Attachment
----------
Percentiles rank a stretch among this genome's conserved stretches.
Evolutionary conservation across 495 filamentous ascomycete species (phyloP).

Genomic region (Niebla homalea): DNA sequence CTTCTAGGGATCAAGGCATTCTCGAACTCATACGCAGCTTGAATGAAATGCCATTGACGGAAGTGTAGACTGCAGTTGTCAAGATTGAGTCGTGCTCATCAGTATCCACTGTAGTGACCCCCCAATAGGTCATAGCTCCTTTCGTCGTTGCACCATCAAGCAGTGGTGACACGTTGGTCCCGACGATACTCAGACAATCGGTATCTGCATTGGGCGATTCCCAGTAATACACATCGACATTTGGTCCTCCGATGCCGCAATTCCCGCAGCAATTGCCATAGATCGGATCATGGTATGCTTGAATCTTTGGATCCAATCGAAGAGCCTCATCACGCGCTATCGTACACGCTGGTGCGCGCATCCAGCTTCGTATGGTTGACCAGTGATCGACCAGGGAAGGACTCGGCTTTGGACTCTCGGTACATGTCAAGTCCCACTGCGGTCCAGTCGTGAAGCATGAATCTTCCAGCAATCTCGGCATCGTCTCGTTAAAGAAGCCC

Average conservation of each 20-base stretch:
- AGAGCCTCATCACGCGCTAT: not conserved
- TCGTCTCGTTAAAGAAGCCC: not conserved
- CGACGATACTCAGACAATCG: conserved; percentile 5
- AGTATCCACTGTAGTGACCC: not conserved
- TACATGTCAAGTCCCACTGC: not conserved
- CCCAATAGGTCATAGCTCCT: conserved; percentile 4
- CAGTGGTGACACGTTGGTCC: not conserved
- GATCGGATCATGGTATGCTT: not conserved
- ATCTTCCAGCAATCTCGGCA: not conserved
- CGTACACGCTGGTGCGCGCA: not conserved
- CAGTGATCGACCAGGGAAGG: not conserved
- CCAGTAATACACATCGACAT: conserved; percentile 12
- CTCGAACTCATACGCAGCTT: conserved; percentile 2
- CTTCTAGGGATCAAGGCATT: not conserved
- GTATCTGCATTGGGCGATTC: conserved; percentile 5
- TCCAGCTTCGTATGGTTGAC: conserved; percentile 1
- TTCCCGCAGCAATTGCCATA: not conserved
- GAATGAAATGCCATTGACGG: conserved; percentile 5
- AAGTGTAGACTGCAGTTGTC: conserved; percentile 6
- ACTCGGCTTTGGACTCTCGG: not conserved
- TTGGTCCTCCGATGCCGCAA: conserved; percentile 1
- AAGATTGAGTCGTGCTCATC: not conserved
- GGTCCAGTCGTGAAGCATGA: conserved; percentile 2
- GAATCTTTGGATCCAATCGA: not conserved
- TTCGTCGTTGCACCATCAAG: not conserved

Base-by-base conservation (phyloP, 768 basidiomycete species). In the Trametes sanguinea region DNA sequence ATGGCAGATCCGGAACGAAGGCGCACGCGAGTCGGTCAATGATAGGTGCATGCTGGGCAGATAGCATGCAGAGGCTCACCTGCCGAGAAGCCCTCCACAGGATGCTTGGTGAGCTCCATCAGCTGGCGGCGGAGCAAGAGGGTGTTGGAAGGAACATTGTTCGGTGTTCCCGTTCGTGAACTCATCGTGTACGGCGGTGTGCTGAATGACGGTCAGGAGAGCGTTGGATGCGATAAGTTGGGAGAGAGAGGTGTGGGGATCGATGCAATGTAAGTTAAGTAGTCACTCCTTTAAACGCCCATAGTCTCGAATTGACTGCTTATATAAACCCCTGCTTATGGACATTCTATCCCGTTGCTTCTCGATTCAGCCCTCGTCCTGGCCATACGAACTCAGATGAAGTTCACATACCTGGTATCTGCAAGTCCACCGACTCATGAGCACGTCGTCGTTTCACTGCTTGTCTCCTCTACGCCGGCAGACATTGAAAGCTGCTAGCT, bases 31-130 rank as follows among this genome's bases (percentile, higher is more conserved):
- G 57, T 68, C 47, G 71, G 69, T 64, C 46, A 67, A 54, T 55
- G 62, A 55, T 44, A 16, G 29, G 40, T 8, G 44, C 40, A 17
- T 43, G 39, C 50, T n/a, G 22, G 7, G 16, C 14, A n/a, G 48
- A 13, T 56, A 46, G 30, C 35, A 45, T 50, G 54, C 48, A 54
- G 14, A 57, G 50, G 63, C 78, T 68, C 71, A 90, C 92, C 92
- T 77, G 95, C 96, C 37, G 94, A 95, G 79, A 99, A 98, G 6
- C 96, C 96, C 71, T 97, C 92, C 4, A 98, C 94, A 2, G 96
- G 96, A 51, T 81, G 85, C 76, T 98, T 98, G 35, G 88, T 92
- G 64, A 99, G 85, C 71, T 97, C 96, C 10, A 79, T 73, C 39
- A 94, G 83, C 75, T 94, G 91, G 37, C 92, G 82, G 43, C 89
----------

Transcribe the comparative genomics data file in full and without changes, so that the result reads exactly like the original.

Percentiles rank a stretch among this genome's conserved stretches.
Evolutionary conservation across 495 filamentous ascomycete species (phyloP).

Genomic region (Niebla homalea): DNA sequence CTTCTAGGGATCAAGGCATTCTCGAACTCATACGCAGCTTGAATGAAATGCCATTGACGGAAGTGTAGACTGCAGTTGTCAAGATTGAGTCGTGCTCATCAGTATCCACTGTAGTGACCCCCCAATAGGTCATAGCTCCTTTCGTCGTTGCACCATCAAGCAGTGGTGACACGTTGGTCCCGACGATACTCAGACAATCGGTATCTGCATTGGGCGATTCCCAGTAATACACATCGACATTTGGTCCTCCGATGCCGCAATTCCCGCAGCAATTGCCATAGATCGGATCATGGTATGCTTGAATCTTTGGATCCAATCGAAGAGCCTCATCACGCGCTATCGTACACGCTGGTGCGCGCATCCAGCTTCGTATGGTTGACCAGTGATCGACCAGGGAAGGACTCGGCTTTGGACTCTCGGTACATGTCAAGTCCCACTGCGGTCCAGTCGTGAAGCATGAATCTTCCAGCAATCTCGGCATCGTCTCGTTAAAGAAGCCC

Average conservation of each 20-base stretch:
- AGAGCCTCATCACGCGCTAT: not conserved
- TCGTCTCGTTAAAGAAGCCC: not conserved
- CGACGATACTCAGACAATCG: conserved; percentile 5
- AGTATCCACTGTAGTGACCC: not conserved
- TACATGTCAAGTCCCACTGC: not conserved
- CCCAATAGGTCATAGCTCCT: conserved; percentile 4
- CAGTGGTGACACGTTGGTCC: not conserved
- GATCGGATCATGGTATGCTT: not conserved
- ATCTTCCAGCAATCTCGGCA: not conserved
- CGTACACGCTGGTGCGCGCA: not conserved
- CAGTGATCGACCAGGGAAGG: not conserved
- CCAGTAATACACATCGACAT: conserved; percentile 12
- CTCGAACTCATACGCAGCTT: conserved; percentile 2
- CTTCTAGGGATCAAGGCATT: not conserved
- GTATCTGCATTGGGCGATTC: conserved; percentile 5
- TCCAGCTTCGTATGGTTGAC: conserved; percentile 1
- TTCCCGCAGCAATTGCCATA: not conserved
- GAATGAAATGCCATTGACGG: conserved; percentile 5
- AAGTGTAGACTGCAGTTGTC: conserved; percentile 6
- ACTCGGCTTTGGACTCTCGG: not conserved
- TTGGTCCTCCGATGCCGCAA: conserved; percentile 1
- AAGATTGAGTCGTGCTCATC: not conserved
- GGTCCAGTCGTGAAGCATGA: conserved; percentile 2
- GAATCTTTGGATCCAATCGA: not conserved
- TTCGTCGTTGCACCATCAAG: not conserved

Base-by-base conservation (phyloP, 768 basidiomycete species). In the Trametes sanguinea region DNA sequence ATGGCAGATCCGGAACGAAGGCGCACGCGAGTCGGTCAATGATAGGTGCATGCTGGGCAGATAGCATGCAGAGGCTCACCTGCCGAGAAGCCCTCCACAGGATGCTTGGTGAGCTCCATCAGCTGGCGGCGGAGCAAGAGGGTGTTGGAAGGAACATTGTTCGGTGTTCCCGTTCGTGAACTCATCGTGTACGGCGGTGTGCTGAATGACGGTCAGGAGAGCGTTGGATGCGATAAGTTGGGAGAGAGAGGTGTGGGGATCGATGCAATGTAAGTTAAGTAGTCACTCCTTTAAACGCCCATAGTCTCGAATTGACTGCTTATATAAACCCCTGCTTATGGACATTCTATCCCGTTGCTTCTCGATTCAGCCCTCGTCCTGGCCATACGAACTCAGATGAAGTTCACATACCTGGTATCTGCAAGTCCACCGACTCATGAGCACGTCGTCGTTTCACTGCTTGTCTCCTCTACGCCGGCAGACATTGAAAGCTGCTAGCT, bases 31-130 rank as follows among this genome's bases (percentile, higher is more conserved):
- G 57, T 68, C 47, G 71, G 69, T 64, C 46, A 67, A 54, T 55
- G 62, A 55, T 44, A 16, G 29, G 40, T 8, G 44, C 40, A 17
- T 43, G 39, C 50, T n/a, G 22, G 7, G 16, C 14, A n/a, G 48
- A 13, T 56, A 46, G 30, C 35, A 45, T 50, G 54, C 48, A 54
- G 14, A 57, G 50, G 63, C 78, T 68, C 71, A 90, C 92, C 92
- T 77, G 95, C 96, C 37, G 94, A 95, G 79, A 99, A 98, G 6
- C 96, C 96, C 71, T 97, C 92, C 4, A 98, C 94, A 2, G 96
- G 96, A 51, T 81, G 85, C 76, T 98, T 98, G 35, G 88, T 92
- G 64, A 99, G 85, C 71, T 97, C 96, C 10, A 79, T 73, C 39
- A 94, G 83, C 75, T 94, G 91, G 37, C 92, G 82, G 43, C 89